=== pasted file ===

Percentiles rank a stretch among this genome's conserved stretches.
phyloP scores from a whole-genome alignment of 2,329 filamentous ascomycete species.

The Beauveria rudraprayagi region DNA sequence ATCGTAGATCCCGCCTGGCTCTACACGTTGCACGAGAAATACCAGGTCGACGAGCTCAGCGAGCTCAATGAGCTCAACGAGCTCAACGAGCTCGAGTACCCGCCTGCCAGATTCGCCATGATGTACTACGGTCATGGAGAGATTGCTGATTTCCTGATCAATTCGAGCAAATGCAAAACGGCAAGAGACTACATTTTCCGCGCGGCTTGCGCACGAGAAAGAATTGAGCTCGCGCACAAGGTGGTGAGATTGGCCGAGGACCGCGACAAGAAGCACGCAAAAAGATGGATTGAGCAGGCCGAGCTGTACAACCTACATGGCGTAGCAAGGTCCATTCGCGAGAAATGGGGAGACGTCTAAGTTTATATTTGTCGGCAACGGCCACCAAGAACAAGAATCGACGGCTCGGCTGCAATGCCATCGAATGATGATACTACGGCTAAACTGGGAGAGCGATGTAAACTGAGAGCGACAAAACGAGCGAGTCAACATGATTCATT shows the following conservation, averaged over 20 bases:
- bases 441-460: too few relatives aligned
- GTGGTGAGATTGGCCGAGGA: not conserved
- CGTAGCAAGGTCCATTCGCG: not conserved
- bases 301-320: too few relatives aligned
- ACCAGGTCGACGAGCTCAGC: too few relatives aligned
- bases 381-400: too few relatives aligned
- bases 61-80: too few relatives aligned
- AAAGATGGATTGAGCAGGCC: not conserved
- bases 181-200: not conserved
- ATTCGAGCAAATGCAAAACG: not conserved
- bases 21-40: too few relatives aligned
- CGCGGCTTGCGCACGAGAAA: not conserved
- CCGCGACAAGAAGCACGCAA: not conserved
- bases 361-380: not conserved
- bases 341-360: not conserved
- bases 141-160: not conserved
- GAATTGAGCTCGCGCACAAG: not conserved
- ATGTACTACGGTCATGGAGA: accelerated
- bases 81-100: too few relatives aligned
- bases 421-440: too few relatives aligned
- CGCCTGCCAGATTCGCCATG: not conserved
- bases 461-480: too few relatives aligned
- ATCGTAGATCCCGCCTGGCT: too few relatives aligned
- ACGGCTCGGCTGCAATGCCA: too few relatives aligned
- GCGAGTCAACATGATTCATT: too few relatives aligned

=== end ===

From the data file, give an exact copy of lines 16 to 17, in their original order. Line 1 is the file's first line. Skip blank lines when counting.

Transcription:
- CCGCGACAAGAAGCACGCAA: not conserved
- bases 361-380: not conserved